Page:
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Abu Dhabi, UAEFriday 14 December 2018

Mauritania votes to abolish senate in controversial referendum

It came despite fierce criticism from a diverse boycott movement which organised mass protests during campaigning

Mauritanian president Mohamed Ould Abdel Aziz came to power in a coup in 2008 and was elected in 2009. He was elected again in 2014 for a second five-year term. Geoffroy van der Hasselt / AFP
Mauritanian president Mohamed Ould Abdel Aziz came to power in a coup in 2008 and was elected in 2009. He was elected again in 2014 for a second five-year term. Geoffroy van der Hasselt / AFP

Mauritanians have voted to abolish their senate and alter their national flag by referendum, the electoral commission announced on Sunday, in a clear victory for president Mohamed Ould Abdel Aziz.

Although turnout was only 53.73 per cent, 85 per cent of voters on Saturday said "Yes" to changes that were put to a referendum after being defeated in the senate in March. It came despite fierce criticism from a boycott movement which organised mass protests during campaigning.

The boycott movement drew broad political support from figures as diverse as religious conservatives and anti-slavery activists.

Members of opposition parties spearheading the movement held a press conference on Sunday during which they denounced an "electoral farce which has given way to open-air fraud," adding that people "had clearly rejected the constitutional amendments".

They said they would not recognise the results of the referendum, having previously claimed the government would rig the vote.

The most contentious issue surrounding the vote, given that just one opposition party campaigned for "No" while the boycott campaign attracted several parties and civil society movements, was the turnout.

Turnout was just 36 per cent in the capital, Nouakchott, though was much higher in rural areas, at times hitting 80 per cent, the electoral commission said.

The boycott movement held several protests attracting thousands of supporters, but was also prevented from demonstrating by the security forces, who on Thursday shut down several planned rallies close to the capital with tear gas and beat protesters back with batons.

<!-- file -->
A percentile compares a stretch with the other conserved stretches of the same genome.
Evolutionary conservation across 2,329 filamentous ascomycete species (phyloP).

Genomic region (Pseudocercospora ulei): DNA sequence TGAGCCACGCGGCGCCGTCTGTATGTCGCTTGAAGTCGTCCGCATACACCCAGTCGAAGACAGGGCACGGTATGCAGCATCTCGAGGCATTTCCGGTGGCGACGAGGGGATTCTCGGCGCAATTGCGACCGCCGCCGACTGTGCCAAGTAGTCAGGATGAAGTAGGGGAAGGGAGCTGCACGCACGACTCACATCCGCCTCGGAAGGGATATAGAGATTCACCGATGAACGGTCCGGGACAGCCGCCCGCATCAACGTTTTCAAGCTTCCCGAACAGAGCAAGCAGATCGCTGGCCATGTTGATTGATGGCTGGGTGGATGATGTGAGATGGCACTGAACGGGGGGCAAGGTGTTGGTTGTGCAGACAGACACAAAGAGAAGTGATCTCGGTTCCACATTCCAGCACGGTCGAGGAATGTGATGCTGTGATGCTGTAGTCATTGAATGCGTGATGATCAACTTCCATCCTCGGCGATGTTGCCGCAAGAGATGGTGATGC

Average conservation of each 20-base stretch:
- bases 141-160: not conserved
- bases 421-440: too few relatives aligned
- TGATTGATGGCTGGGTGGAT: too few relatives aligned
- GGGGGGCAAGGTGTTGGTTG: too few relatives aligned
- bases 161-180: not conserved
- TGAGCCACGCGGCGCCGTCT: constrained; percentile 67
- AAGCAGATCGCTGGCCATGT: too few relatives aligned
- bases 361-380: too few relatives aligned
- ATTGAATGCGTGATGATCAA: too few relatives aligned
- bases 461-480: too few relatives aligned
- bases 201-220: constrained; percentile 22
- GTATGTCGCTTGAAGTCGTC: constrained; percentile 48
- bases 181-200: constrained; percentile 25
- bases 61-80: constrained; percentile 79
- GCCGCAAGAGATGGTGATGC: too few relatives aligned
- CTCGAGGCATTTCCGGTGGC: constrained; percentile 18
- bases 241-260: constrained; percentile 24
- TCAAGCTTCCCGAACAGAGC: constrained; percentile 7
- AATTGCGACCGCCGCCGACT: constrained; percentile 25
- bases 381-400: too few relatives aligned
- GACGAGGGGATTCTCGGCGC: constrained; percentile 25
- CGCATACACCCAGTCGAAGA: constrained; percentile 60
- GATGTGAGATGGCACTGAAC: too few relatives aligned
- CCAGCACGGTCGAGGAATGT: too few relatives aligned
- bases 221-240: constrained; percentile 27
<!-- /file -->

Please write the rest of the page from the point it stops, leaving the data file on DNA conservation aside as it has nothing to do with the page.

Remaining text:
The United Nations Human Rights Office said on Thursday that "protest leaders were reportedly beaten up and a number of them were arrested" during campaign rallies in the last few weeks, urging the government to ensure fair and credible elections.

Around 1.4 million Mauritanians were eligible to vote, and celebrations were expected from the select opposition parties that did support the revision.

The opposition groups opposed to the measure say they are concerned that, despite Mr Aziz's claims to the contrary, he is laying the groundwork for a third term in power — with his own prime minister saying last month that he supported the idea.

Mr Aziz himself fuelled speculation on Saturday by saying that "in two years, or even 10 years other amendments could arise to adapt our constitution to reality", without elaborating.

The proposal to modify the constitution, which has been in force since 1991, was rejected by the senate in March, leading Mr Aziz to call the referendum to push through the changes.

Around 20 senators, who had held a sit-in for three days at their chamber, suspended their protest and said they would gather on Monday to consider the "fraud" committed by Mr Aziz and his supporters.

Mr Aziz came to power in a coup in 2008 and was elected to the post of president the following year. In 2014, he was re-elected for a second five-year term.

The Mauritanian flag will now feature red bands added to the current green flag with yellow Islamic crescent and star, to honour the blood spilt by those who fought for freedom from colonial master France.